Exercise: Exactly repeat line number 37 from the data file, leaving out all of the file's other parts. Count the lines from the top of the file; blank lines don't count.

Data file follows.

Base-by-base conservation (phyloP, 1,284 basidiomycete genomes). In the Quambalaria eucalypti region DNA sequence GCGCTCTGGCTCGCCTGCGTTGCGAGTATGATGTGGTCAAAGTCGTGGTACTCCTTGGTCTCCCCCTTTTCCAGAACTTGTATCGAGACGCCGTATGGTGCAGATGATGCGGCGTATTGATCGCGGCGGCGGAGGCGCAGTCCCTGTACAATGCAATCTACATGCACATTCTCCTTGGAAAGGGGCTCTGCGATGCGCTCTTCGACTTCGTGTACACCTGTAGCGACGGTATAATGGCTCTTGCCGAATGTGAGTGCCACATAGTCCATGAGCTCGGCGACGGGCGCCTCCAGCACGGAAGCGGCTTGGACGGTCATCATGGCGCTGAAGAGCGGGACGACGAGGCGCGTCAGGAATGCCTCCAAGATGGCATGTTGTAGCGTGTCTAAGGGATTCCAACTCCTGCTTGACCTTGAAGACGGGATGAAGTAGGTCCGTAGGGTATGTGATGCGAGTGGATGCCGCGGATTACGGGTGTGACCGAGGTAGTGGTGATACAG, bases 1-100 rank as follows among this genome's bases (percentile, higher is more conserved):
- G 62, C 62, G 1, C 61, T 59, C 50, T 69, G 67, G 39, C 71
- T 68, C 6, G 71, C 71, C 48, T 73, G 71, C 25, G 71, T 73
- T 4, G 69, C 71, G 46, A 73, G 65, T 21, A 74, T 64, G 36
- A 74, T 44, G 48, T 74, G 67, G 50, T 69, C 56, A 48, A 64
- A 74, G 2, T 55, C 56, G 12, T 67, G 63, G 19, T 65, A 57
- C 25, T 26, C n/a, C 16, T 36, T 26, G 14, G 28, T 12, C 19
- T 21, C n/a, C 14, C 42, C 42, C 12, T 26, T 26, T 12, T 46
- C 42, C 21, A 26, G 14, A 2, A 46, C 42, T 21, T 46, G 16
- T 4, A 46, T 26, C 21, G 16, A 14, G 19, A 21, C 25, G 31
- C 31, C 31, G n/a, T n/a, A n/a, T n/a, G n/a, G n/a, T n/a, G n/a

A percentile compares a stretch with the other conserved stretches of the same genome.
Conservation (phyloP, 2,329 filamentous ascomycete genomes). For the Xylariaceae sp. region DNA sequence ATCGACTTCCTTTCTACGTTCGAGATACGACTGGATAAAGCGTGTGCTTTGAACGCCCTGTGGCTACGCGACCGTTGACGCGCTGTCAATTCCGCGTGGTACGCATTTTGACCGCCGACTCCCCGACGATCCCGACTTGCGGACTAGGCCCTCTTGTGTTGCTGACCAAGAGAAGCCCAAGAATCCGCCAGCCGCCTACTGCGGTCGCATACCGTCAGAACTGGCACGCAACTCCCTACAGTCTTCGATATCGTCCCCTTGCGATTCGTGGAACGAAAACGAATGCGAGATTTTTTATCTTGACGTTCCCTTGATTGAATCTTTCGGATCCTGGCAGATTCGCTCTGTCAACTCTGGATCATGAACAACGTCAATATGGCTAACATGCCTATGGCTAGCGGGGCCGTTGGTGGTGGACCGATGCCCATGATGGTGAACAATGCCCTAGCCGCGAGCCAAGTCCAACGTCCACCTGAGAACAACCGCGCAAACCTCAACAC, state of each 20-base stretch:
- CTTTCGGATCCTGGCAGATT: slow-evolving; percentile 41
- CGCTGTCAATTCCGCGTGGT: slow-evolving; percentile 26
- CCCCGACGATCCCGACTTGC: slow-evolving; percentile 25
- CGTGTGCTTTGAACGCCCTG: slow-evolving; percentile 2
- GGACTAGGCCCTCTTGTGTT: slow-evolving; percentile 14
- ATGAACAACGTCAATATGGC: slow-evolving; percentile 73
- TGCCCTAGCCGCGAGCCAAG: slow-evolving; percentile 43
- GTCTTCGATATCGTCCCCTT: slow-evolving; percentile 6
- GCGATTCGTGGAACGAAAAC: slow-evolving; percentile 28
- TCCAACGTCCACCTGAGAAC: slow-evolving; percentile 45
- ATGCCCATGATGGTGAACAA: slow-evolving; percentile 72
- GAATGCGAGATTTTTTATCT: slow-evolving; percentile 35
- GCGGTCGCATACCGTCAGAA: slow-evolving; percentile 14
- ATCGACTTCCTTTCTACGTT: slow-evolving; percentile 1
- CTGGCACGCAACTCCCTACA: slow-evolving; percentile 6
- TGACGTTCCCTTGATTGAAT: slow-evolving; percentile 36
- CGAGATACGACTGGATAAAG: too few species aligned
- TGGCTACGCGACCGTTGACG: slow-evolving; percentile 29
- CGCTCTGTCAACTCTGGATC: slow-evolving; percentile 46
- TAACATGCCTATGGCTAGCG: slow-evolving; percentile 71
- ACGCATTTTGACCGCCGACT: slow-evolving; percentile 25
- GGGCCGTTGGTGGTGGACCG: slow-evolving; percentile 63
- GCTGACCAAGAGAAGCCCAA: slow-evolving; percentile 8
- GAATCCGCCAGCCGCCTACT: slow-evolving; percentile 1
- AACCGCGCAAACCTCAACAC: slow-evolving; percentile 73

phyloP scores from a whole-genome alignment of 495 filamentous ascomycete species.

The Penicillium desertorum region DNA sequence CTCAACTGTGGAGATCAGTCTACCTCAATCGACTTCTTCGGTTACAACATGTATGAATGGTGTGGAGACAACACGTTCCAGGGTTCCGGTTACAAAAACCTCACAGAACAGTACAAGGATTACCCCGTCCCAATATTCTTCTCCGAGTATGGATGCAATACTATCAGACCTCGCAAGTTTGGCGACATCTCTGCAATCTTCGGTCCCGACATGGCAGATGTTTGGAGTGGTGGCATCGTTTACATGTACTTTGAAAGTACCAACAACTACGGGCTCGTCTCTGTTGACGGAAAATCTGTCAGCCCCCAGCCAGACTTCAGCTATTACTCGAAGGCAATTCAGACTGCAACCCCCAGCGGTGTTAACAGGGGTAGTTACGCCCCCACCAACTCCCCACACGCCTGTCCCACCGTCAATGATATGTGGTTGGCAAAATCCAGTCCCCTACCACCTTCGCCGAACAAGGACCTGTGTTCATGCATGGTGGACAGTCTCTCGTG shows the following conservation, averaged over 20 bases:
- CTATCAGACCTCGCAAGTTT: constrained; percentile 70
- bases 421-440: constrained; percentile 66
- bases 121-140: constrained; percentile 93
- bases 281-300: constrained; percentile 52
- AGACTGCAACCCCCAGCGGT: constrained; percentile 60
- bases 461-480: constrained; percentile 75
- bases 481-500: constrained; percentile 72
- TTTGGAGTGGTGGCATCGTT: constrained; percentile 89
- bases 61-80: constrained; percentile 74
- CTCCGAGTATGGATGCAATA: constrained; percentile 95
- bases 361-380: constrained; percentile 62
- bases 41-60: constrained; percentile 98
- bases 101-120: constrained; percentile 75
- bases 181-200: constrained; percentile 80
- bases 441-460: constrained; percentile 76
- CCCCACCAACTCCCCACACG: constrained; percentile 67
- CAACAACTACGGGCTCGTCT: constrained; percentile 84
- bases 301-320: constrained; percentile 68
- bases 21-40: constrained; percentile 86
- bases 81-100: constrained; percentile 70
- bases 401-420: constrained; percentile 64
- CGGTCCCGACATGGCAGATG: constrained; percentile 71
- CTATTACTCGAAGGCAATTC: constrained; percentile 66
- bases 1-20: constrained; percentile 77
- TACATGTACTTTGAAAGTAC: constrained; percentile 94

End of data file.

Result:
- GAATCCGCCAGCCGCCTACT: slow-evolving; percentile 1